56-Year Old Vijay Singh One Off the Lead After 54 Holes at The Honda Classic


Vijay Singh shot a third-round score of 65 at PGA National, and will enter Sunday’s Honda Classic finale at 6-under par, just one off the pace of leader Wyndham Clark.

The 25-year old Clark started his third round on fire with five birdies over his first seven holes to reach 9 under, but struggled down the stretch, finishing his final 11 at 2 over to fall back to 7-under par, still good enough for the 54-hole lead.

“I felt like I managed where I hit the ball,” said Clark. “I put it in good spots. As long as I keep giving myself chances to make putts, I think I can win.”

The 56-year old Singh carded just one bogey against six birdies, highlighted by two gains over his final four holes to punch a ticket into Sunday’s final group.

Seeking his 35th career PGA Tour victory, Singh will be paired with the rookie Clark, who’ll be looking to make his very first trip to the winner’s circle as a pro.

Wyndham Clark
Wyndham Clark plays a shot from the 2nd tee during the third round of the Honda Classic at PGA National on March 2, 2019 in Palm Beach Gardens, FL. Photo by Matt Sullivan/Getty Images

With a win in Palm Gardens, Florida, Singh would become the oldest winner in PGA Tour history, by a lot – blowing by Sam Snead, who won at Greensboro at the tender age of 52.

For historical context, seven players have won a PGA Tour title after their 50th birthday, but none older than Snead (52 years, 10 months, 8 days) in the 1965 Greater Greensboro Open.

“It would be great. I’ve worked pretty hard. I’m physically quite capable of doing it,” said Singh, who won the 1999 Honda Classic when Clark was just 5 years old.

“Mentally, I’m going to go out there and see how my mind works. If I just don’t let anything interfere, I think I can do it.”

Kyoung-Hoon Lee (68) and Keith Mitchell (70) were alongside Singh at T2. The trio was one clear of Rickie Fowler who was alone in fifth-place on 5 under, following a 66.

“He’s been one of the game’s best,” Fowler said of Singh.

“He’s a ball-striker. He’s not as long as he used to be, but on this golf course you don’t necessarily have to be long. It’s about getting the ball in the fairway and hitting your lines and hitting numbers. You don’t necessarily have to go out and do anything special.”

Rickie Fowler
Rickie Fowler plays a shot from a bunker on the 3rd hole during the third round of the Honda Classic at PGA National on March 2, 2019 in Palm Beach Gardens, FL. Photo by Matt Sullivan/Getty Images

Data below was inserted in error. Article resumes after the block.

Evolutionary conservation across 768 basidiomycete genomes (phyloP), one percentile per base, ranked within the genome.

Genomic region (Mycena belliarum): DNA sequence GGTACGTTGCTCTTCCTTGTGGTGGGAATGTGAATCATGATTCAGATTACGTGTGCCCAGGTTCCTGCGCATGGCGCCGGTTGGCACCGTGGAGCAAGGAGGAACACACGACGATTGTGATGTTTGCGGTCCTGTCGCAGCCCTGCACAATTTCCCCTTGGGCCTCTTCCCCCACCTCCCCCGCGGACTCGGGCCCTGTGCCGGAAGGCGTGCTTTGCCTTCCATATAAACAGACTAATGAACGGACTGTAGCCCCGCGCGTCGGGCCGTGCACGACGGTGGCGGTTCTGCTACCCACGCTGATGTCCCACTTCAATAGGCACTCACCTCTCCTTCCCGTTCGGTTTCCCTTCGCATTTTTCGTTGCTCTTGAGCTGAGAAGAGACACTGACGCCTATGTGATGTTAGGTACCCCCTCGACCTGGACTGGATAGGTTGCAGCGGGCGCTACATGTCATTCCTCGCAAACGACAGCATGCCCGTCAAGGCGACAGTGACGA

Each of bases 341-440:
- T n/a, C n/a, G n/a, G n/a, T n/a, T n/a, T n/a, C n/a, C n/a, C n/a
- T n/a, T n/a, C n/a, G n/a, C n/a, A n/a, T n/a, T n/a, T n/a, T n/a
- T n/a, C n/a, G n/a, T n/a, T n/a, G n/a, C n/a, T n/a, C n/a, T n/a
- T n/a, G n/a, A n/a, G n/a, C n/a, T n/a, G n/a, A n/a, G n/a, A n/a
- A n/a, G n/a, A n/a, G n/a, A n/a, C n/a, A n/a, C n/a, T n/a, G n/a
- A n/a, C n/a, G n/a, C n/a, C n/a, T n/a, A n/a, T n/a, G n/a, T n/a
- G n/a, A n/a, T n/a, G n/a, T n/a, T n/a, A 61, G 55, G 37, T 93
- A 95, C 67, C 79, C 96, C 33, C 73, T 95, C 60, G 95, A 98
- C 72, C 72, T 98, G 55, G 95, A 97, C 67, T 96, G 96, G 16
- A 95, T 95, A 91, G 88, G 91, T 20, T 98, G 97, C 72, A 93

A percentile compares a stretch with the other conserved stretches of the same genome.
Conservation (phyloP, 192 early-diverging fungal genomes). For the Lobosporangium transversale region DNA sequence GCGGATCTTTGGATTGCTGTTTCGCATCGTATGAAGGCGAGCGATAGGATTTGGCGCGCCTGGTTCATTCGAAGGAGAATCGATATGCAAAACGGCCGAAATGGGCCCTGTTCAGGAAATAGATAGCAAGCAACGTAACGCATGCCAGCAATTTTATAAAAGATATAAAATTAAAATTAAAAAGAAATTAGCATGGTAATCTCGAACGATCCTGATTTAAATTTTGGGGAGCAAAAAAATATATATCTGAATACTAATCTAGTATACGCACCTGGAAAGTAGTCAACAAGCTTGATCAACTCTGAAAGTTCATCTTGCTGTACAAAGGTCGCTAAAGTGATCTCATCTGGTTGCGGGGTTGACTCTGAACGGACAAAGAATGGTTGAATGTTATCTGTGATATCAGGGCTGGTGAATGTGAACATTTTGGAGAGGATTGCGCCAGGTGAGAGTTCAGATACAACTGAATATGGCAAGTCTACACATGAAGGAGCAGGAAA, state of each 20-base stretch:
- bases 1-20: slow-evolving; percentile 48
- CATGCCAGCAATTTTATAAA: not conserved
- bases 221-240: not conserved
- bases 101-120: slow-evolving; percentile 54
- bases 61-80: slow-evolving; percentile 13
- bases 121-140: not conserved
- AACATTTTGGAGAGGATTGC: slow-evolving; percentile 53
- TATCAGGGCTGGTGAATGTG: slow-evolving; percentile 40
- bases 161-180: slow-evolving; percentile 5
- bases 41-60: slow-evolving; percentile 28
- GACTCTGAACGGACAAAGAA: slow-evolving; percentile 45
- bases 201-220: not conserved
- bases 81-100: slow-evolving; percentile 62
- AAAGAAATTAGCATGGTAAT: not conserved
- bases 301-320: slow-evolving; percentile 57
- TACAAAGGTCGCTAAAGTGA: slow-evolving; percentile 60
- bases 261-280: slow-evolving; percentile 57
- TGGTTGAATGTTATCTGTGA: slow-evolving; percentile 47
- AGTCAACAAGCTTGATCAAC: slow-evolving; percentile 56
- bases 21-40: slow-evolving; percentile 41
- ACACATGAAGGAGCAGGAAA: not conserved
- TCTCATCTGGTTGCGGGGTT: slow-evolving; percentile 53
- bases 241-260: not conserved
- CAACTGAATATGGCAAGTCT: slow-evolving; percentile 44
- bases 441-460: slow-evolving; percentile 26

Some 28 players were within five shots of the lead, and with heavy winds expected on Sunday afternoon, things could get interesting at PGA National’s Champions Course, long considered one of the toughest on the PGA Tour.

First-round leader Jhonattan Vegas (69), Brooks Koepka (70), and Michael Thompson (66) were 4 under, while Sergio Garcia shot 70 for the second straight day to reach 3 under.

Even players like defending champion Justin Thomas, who’s at 1-under par – and six back, have an outside chance to make some noise, considering the experience of who’s on top of the board, coupled with the pending weather.



Pos-Player-To Par (Rd 2)
1. Wyndham Clark -7 (-3)
2. Vijay Singh -6 (-5)
2. Kyoung-Hoon Lee -6 (-2)
2. Keith Mitchell -6 (E)
5. Rickie Fowler -5 (-4)


Driving: Grayson Murray – 315.2 yards (T54)
Fairways: Ryan Armour – 36/42, 85.7% (T6)
Greens: Rickie Fowler – 38/54, 70.4% (5)
Putts/GIR: Rory Sabbatini – 1.571 (T19)
Birdies: Wyndham Clark – 16 (1)
Pars: Brian Gay – 44 (T54)
Bogeys: Byeong-Hun An – 12 (T66)


Credit: PGA TOUR


What’s it going to take to win tomorrow?

VIJAY SINGH: Well, another round like today. I’m playing — I played great today, and I’ve got the new putter that I’ve used, this is the second week, and it’s a long putter, and that kind of inspired me, and I’m putting really well with it. Putting is another thing that kind of stopped me from scoring well, and this week I made a lot of putts with it, and I hope I can do that again tomorrow.

What are you going to do tonight to mentally prepare yourself to go out there and win this thing tomorrow?

WYNDHAM CLARK: Well, what I do every night. I always play cards with my caddie, so we’ll play some cards. I’ll just relax, and then I’ll do some stuff — talk to my coach, do some stuff at night, but do the same thing I do every night.


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